About HKTDC | Media Room | Contact HKTDC | Wish List Wish List () | My HKTDC |
繁體 简体
Save As PDF Print this page
Qzone

Metallics Shine Through at Subdued New York Fashion Accessories Show

Optimism was muted at Accessories The Show, one of the first events of the year for New York fashionistas, with some exhibitors concerned the sector may be in long-term decline. Others, though, had a brighter view of the coming season.

Photo: Rose-tinted glasses: Not standard issue to every exhibitor at this year’s event.
Rose-tinted glasses: Not standard issue to every exhibitor at this year's event.
Photo: Rose-tinted glasses: Not standard issue to every exhibitor at this year’s event.
Rose-tinted glasses: Not standard issue to every exhibitor at this year's event.

Metallic was the trend apparent across a variety of categories at this year's Accessories The Show, one of the first 2018 trade events to feature on the New York fashion calendar. Indeed, this ubiquitously shiny enhancement made its presence felt on many of the handbags and spectacles debuting at the expo, while not relinquishing its high-profile role in the jewellery sector.

Acknowledging its widespread uptake, Juliette Soto, a Senior Account Executive with Moda Luxe, a Los Angeles-based luxury handbag brand, said: "We have a lot of embellished handbags on offer, whether as a feature of the handles or on the main bodies.

"We also have a lot of metallics on our circle bags and canvas range. Clutches and circle bags are particularly in demand this year and we have a range of the latter debuting at this event."

Among the younger, fashion-conscious accessory shoppers, it was oversized metallic spectacles frames that were finding particular favour, at least according to River Moon, the Sales Manager of 2020 Optical, a New York-based eyewear retailer. Outlining the items that were particularly popular, she said: "Big crazy styles are so on trend right now – the crazier the better. Huge metal frames are also big, as is the cat-eyes style."

Over in the jewellery sector, while metallic lustre is nothing new, combining it with a range of different materials has apparently proven to be a real winner for Suzy T Designs, a Florida-based jewellery brand. Highlighting the appeal of this fusion approach, Carole Pingtore, the company's New York Sales Representative, said: "Mixing metals together – gold and silver for instance – is a trend we're certainly capitalising on. Little bugs – tiny bee and butterfly motifs – are also a thing right now and we have that covered too."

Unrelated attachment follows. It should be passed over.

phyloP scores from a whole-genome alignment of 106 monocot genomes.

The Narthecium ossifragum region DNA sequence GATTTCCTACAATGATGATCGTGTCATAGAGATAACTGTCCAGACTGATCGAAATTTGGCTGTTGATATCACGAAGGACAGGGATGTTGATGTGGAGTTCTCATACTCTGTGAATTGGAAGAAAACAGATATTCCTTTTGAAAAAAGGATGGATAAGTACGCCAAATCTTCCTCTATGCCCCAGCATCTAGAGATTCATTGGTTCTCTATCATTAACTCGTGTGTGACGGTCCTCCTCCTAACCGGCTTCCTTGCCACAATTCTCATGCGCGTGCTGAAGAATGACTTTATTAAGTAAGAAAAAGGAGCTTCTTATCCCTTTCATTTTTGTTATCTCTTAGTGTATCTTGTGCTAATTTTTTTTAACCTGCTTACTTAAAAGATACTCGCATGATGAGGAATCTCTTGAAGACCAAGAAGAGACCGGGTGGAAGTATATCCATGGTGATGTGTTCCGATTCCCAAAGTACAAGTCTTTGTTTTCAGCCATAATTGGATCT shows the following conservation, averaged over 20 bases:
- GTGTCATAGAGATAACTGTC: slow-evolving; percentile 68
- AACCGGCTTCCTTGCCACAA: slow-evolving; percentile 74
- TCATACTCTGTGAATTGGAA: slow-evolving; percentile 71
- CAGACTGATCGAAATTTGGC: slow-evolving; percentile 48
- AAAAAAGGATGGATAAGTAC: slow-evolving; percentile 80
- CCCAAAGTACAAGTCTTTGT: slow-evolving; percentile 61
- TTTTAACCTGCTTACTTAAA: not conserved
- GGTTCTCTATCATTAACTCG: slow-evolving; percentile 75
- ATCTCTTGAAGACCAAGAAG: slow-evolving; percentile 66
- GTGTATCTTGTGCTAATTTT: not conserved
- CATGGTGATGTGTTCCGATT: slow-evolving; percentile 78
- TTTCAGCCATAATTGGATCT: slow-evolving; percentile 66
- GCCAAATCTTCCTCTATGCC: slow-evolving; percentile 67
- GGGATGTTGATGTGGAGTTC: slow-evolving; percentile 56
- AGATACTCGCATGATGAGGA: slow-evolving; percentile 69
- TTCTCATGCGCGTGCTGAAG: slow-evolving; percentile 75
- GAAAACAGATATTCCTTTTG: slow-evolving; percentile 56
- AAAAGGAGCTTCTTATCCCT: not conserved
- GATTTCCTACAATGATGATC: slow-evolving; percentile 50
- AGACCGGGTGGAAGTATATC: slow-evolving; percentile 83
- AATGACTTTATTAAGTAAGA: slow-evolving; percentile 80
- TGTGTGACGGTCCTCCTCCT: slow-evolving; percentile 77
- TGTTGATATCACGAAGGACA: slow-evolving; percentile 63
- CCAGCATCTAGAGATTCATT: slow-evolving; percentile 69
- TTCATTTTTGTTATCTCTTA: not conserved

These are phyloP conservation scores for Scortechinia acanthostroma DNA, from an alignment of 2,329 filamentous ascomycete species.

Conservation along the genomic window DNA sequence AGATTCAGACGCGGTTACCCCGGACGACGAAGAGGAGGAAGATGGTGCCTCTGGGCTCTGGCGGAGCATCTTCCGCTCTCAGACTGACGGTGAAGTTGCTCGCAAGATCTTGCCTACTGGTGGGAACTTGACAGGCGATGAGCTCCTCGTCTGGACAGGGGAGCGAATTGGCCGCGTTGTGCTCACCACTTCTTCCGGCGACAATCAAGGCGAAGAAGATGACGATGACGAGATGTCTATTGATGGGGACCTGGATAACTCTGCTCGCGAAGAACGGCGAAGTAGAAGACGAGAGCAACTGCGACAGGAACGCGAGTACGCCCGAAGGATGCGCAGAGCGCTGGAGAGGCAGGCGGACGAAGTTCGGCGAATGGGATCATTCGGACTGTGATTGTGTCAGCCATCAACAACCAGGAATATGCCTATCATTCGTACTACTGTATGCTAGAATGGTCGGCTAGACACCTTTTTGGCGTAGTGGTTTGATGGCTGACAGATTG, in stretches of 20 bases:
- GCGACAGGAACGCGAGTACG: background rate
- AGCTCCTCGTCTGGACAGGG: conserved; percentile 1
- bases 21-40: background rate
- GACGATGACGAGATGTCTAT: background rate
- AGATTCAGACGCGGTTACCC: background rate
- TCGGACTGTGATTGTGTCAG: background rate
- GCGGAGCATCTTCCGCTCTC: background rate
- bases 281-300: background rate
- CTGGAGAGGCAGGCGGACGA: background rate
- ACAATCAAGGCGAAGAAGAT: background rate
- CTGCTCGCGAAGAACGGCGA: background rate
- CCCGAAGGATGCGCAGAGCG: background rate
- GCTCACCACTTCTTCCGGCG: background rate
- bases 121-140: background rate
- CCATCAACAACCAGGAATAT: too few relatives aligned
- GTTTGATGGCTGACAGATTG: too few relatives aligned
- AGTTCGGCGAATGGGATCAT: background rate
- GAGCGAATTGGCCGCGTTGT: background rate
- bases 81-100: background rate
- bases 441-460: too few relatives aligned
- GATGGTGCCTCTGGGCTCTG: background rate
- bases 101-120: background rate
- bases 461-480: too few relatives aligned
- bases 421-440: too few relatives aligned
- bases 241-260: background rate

Another notable trend – and one to cross over from the wider clothing sector – was the fringe, a hardy perennial of the fashion world and back big style for 2018. One company that had wholeheartedly adopted this particular flourish was World Finds, an Illinois-based ethical jewellery brand.

Acknowledging its popularity, Customer Experience Co-ordinator Anna Labedz said: "Across the board, the fringe is the big trend for us this season. It's the defining feature of our Spring Collection, which – again – is dominated by bright colours as they always do well for us."

Another company benefitting from the use of more robust hues was California's Blue Planet Eyewear. Outlining the pastels that were particularly popular, Sales Director Zach Musarra said: "In terms of coloured lenses, it's the pinks, violets and purples that are really on trend right now. We've also noted that big shapes are coming back, as is the rounder style of spectacle.

"Essentially, this is a very cyclical business. For the past 10 years, it has been pretty much impossible to even give away small round frames. Now, though, they're coming back, just as things always do. Every 12 years or so, the cycle is complete and things start to become popular again. Never bin your old eyewear as, sooner or later, it will be back in style."

While some items and styles were clearly enjoying a renaissance, others seemed more permanently left out in the cold, with scarves, in particular, now apparently surplus to requirements. Clearly concerned at the state of the market, Francesco Penzo, the US Sales Agent for Italca, an Italian manufacturer of luxury scarves, said: "Right now, there is a real problem when it comes to selling scarves. Over the past two to three years, demand has noticeably dropped off. People are just not buying scarves any more.

"Instead, people are asking for ponchos and kimonos as they are so easy to wear, with many people adding them on top of a sweater instead of using a scarf. With our clients' preferences having clearly changed, we are now obliged to follow this particular trend."

While many brands adjust their collections in line with changing tastes, a number of companies pride themselves on maintaining a more stable product line-up, with at least one of this year's exhibitors – Karine Sultan, a Los Angeles-based jewellery brand – clearly falling into this particular category.

Photo: Fringed and ethical: World Finds’ jewellery range.